ONCE UPON A TIME: “Welcome To Storybrooke”


Since we were dropped into the Once Upon A Time world last season, we’ve known little about the history surrounding Storybrooke’s days before Emma found her way over. “Welcome To Storybrooke” served as an introduction to the past, showing us the town in the time directly following Regina’s curse, while giving us further history into the life of Madam Mayor.

After a few weeks of intense episodes centering on familial relations, it was nice to return to an hour more grounded in characters and relationships that we’ve been familiar with since the beginning – and to see Regina happy, even if it was in flashback form. But it was equally nice to have a sort of follow-up hour that focused on understanding Regina’s emotions in the wake of her mother’s death, spotlighting a woman who, above all, just wants to be loved.

Because that’s all Regina ever wanted, isn’t it? From the beginning – from her days as a young girl, to her days as a Queen, to her first days as Mayor, to even now – all Regina has ever wanted is to be cared for. It’s why she lets herself get so upset over Henry, why she constantly strove to please her mother even when she knew deep down it probably wasn’t always for the best, and why she was so vengeful against Snow when she realized it was Snow’s naïve nature that killed Daniel. And it’s why she reacts almost to the point of insanity when she’s faced with the prospect of any of that love being taken away.

Taking place before Henry’s adoption, the episode did a nice job of helping us understand the journey towards Regina’s decision to even want a son of her own. And to understand that decision requires a brief look at the nature of events that occurred over the course of the hour. Interestingly enough, while Storybrooke seemingly dropped out of nowhere (literally), it didn’t drop out of nowhere stealthily enough, catching the eye of a young boy, Owen (Benjamin Stockham) and his father, Kurt (John Pyper-Ferguson) who happened to be camping in the woods. Kurt and Owen make their way into town, running into Regina at Granny’s and harboring their own suspicions about the sudden appearance of Storybrooke. At first put off by random visitors, Regina soon takes a liking to Owen, who in turn seems to take a liking to her. She attempts to persuade the young boy and his father to stay, with the idea that there could be (at least, for her) a possible happiness and a sense of belonging.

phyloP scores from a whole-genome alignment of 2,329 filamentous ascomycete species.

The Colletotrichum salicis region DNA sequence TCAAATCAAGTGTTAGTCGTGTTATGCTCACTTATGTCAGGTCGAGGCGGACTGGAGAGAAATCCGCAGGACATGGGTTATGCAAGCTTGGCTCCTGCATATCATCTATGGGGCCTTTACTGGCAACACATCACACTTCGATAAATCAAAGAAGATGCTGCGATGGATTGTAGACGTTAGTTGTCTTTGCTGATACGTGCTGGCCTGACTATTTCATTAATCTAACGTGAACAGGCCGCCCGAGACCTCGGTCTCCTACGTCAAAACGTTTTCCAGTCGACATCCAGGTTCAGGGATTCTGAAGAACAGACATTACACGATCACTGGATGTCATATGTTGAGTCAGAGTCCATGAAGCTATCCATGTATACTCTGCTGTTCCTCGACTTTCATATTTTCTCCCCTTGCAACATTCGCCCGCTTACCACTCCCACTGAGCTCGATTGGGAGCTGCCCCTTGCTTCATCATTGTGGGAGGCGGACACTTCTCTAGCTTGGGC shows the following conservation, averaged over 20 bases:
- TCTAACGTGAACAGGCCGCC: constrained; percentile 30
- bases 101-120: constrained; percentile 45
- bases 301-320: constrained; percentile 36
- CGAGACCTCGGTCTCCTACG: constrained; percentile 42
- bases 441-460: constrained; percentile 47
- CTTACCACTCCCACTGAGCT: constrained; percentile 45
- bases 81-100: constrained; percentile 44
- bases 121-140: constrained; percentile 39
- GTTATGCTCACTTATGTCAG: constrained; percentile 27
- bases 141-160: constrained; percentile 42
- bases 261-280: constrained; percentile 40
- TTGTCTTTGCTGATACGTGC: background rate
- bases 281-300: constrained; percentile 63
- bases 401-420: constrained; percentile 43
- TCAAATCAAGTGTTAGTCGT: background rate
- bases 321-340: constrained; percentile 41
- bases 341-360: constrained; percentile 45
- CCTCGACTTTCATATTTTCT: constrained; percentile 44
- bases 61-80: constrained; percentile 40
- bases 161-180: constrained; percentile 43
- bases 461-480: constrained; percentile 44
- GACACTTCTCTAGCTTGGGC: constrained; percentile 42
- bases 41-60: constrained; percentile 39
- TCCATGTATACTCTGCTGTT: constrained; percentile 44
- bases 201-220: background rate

Because Regina, for all intensive purposes, is not happy in this new world, nor does she feel she belongs. We see her wake up over and over to the same routine of people listlessly going about their businesses, not recognizing each other, lost in their own thoughts. While Regina’s curse has worked exactly the way she wanted it to, in the process, she’s taken away her own happiness as well as everyone else’s. Quick, someone quote Rumple: all magic comes with a price.

Despite the number of times that we’ve heard that warning, it still seems to fall on deaf ears, though, it should be noted, not for Regina’s lack of understanding. Magic has been Regina’s crutch her entire life, and what she has used to get herself through her darkest moments. She uses magic in a desperate attempt to try get Owen stay so she doesn’t have to be alone, despite the fact that it causes him the pain of losing his own father. She uses magic to hurt other people so that she can have happiness of her own, despite the fact it makes her more alone than she’s ever been. She uses magic to help Henry love her, despite the fact that she knows that one day it will probably all blow up in her face. Yet as much as it would be easy for one spell or one quick fix to make everything better, deep down, Regina knows that it’s not right and that Rumple speaks the truth – you really can’t have it all.